Amazingly, the Supreme Court allowed this bill to stand in its entirety and considered all of these onerous and Unconstitutional coercions on people to buy and provide certain varieties of health care as "taxes." This system is garbage.

http://www.zerohedge.com/news/read-m...bamacare-taxes

 
Old September 3rd, 2012 #125
Alex Linder
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new drug development - costs, time and more
http://www.america.gov/st/econ-engli...0.5233981.html
 
Old September 13th, 2012 #126
Alex Linder
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[no idea if this is true]

Golden Dawn Beat Up Doctor Who Demanded Bribe to Treat Sick Patient

Posted by Cheradenine Zakalwe

Scanning the Internet for an interesting offbeat story we stumbled on this one. It is actually a little horrific, but at the same time we actually said "yioupiiii" and sighed with relief. (Sorry... but its true)

According to an article in the Patras daily "Allagi" members of the GD party attacked a doctor at the Hospital of Rio who had the audacity to ask a very sick patient for a "fakelaki" so that he would perform his duties! The incident, according to the article, occurred three days ago and a vocal complaint was made immediately to both the management of the Hospital and the 6th Health District.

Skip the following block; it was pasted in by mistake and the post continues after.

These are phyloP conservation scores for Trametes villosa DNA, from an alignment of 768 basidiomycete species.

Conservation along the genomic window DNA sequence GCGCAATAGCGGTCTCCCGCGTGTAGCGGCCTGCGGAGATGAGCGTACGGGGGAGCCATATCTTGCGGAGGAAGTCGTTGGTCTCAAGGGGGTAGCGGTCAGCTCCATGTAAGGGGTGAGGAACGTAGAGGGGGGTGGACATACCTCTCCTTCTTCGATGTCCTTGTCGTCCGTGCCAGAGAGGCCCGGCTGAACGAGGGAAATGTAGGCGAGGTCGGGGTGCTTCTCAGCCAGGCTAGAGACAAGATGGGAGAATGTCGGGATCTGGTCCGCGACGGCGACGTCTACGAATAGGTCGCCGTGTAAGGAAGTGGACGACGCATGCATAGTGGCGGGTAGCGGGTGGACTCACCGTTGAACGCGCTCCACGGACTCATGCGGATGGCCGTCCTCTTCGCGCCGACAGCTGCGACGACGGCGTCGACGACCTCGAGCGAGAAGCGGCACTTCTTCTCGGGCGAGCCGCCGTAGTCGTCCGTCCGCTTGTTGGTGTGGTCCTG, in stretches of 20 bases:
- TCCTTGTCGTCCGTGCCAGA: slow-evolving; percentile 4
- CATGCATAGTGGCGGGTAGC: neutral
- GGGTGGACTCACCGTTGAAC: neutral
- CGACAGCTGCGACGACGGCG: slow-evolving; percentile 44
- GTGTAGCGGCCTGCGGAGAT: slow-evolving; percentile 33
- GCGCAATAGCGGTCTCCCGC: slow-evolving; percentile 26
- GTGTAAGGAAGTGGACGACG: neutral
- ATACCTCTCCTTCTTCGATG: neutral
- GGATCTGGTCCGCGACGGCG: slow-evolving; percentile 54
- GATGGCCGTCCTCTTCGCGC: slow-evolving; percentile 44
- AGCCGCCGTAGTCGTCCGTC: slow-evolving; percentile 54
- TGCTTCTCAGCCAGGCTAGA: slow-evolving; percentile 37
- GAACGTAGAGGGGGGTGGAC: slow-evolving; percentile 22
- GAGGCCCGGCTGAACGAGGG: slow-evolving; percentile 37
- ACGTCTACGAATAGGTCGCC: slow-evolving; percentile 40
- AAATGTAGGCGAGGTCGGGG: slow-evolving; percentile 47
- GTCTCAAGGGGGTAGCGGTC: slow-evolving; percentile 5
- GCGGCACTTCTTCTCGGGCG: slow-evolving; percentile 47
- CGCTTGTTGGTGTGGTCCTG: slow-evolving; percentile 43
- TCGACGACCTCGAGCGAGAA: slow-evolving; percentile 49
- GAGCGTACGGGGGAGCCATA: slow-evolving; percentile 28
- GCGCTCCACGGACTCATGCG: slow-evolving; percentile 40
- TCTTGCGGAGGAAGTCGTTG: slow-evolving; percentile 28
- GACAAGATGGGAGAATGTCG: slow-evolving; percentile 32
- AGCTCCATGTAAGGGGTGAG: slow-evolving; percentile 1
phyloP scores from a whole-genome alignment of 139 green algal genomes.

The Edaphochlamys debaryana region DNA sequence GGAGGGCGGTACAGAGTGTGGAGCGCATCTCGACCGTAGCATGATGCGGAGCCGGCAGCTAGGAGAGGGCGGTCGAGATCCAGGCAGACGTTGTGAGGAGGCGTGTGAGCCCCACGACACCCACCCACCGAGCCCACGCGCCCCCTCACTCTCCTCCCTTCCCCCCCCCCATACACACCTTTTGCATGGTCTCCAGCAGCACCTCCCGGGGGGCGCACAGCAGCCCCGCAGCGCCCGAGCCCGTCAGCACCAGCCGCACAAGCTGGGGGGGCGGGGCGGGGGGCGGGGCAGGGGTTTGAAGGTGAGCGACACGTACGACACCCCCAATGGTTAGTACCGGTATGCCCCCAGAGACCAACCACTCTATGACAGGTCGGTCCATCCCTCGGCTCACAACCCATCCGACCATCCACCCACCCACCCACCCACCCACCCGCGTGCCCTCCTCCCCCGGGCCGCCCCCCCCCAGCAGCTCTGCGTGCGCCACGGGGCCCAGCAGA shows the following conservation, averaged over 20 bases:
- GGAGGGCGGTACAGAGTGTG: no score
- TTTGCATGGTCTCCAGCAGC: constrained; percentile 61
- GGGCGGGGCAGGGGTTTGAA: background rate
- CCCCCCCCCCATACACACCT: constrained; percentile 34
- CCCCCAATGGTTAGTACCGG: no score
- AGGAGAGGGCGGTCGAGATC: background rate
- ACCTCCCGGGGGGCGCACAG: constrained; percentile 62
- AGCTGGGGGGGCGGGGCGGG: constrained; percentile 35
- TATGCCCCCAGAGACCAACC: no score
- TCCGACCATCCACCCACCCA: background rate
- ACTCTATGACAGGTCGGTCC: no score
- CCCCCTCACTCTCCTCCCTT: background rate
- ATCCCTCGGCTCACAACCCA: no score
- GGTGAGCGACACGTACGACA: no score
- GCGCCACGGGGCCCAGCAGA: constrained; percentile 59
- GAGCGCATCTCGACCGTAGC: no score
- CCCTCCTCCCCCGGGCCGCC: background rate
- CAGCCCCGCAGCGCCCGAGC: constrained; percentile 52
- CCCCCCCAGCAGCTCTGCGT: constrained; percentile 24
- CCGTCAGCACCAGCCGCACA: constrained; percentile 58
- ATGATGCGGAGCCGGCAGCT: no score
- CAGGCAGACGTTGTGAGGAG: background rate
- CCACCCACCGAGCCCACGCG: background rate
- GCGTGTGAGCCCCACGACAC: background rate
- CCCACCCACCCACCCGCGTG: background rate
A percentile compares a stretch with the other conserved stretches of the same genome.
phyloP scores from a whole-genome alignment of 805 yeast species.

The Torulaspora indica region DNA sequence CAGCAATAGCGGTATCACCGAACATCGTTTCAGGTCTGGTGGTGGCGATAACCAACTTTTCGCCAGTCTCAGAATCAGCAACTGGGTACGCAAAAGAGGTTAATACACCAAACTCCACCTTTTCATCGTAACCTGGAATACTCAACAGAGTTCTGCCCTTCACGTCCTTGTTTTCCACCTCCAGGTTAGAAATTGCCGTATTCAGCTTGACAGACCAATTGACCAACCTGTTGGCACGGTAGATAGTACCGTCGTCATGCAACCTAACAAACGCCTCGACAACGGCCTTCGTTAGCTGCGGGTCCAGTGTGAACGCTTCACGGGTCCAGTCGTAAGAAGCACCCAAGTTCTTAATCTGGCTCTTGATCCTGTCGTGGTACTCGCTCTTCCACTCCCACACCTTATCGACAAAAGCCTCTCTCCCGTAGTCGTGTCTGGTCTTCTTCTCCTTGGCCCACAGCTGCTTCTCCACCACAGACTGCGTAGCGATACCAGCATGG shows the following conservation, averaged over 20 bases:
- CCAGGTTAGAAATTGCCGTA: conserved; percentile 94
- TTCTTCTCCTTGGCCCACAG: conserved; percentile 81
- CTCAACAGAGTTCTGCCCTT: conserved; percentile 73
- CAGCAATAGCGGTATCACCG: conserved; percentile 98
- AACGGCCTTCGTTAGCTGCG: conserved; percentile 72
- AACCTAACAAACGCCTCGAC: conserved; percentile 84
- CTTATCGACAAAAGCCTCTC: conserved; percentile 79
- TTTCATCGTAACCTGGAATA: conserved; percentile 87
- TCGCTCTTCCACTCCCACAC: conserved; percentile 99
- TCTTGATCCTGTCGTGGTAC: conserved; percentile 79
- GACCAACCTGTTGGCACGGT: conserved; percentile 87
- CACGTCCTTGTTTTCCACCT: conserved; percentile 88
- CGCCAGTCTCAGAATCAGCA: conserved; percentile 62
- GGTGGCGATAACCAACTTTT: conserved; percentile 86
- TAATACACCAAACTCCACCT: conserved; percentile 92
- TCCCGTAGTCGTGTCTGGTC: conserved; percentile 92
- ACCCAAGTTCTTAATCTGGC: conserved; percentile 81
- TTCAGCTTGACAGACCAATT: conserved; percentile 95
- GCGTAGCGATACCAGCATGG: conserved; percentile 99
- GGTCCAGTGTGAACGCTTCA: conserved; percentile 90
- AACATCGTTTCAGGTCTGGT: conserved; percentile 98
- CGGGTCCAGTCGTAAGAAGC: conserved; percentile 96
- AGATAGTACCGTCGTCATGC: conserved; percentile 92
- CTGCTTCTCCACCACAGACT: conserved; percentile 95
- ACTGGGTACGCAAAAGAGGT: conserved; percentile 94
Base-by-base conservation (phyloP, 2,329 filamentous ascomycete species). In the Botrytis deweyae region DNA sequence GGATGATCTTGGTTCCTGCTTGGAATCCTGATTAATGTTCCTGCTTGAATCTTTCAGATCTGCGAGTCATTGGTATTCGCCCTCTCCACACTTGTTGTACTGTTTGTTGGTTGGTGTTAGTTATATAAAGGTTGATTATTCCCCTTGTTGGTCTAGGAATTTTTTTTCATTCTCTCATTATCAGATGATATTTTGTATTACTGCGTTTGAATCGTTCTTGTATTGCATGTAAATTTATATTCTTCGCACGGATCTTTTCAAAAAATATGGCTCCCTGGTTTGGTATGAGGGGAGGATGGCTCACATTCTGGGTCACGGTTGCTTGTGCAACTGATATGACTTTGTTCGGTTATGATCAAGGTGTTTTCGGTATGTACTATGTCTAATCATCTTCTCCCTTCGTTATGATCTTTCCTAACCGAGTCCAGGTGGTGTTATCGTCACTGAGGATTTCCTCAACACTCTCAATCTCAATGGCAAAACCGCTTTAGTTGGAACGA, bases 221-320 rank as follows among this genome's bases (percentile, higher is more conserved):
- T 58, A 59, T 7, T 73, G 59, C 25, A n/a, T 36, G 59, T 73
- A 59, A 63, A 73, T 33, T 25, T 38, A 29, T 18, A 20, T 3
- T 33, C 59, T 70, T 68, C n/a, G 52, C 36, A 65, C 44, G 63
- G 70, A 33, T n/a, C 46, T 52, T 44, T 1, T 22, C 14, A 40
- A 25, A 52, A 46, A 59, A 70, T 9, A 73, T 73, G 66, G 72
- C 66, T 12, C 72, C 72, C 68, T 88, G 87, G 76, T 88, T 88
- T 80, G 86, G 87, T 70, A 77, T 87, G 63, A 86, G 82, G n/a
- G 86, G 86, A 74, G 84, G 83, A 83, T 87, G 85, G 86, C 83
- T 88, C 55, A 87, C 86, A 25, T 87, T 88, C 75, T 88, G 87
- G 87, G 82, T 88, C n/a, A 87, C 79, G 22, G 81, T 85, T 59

According to the publication, the relatives of the patient were annoyed and insulted by the coercive behavior of the doctor. They wanted help and skipped turning to the hospital management or the police in fear that their case would be placed on the back burner and they instead called on the "Golden Dawn" party for help. Almost immediately members of Golden Dawn flooded the Doctor's office and he was attacked. They left undisturbed after the incident. (Reference in Greek - Taxalia)

Editor's Note - No we do not agree with violence... but we cannot hide our satisfaction knowing that the little guy struck a blow to the corrupt State system. The focus should not be on whether the Golden Dawn party has bullies amongst its ranks, which it might, but rather that our brothel of a public sector continues to thrive even in a cash-strapped Greece! Especially State doctors. They continue to ask -or rather demand- for an envelope -or fakelaki- every time we need their services without one ounce of remorse. To them this is a given. Without it... expect to be treated months later, not to be treated at all and if you are treated and do not also give a second "fakelaki" to the nurses then expect to sleep on soiled sheets and smell like a soiled toilet until you leave the hospital. Unfortunately this is the pitiful truth. Obviously this activity thrives because Greek society supports it of course and State healthcare workers take good advantage of it. In some sadistic way the public sector has forced citizens to believe that they will not be serviced if they do not sweeten their pockets first. We actually smiled when we read this story... and no... we did not pity the doctor at all. In fact we bet our bottom dollar that this particular doctor will never ask for a fakelaki again! LOL...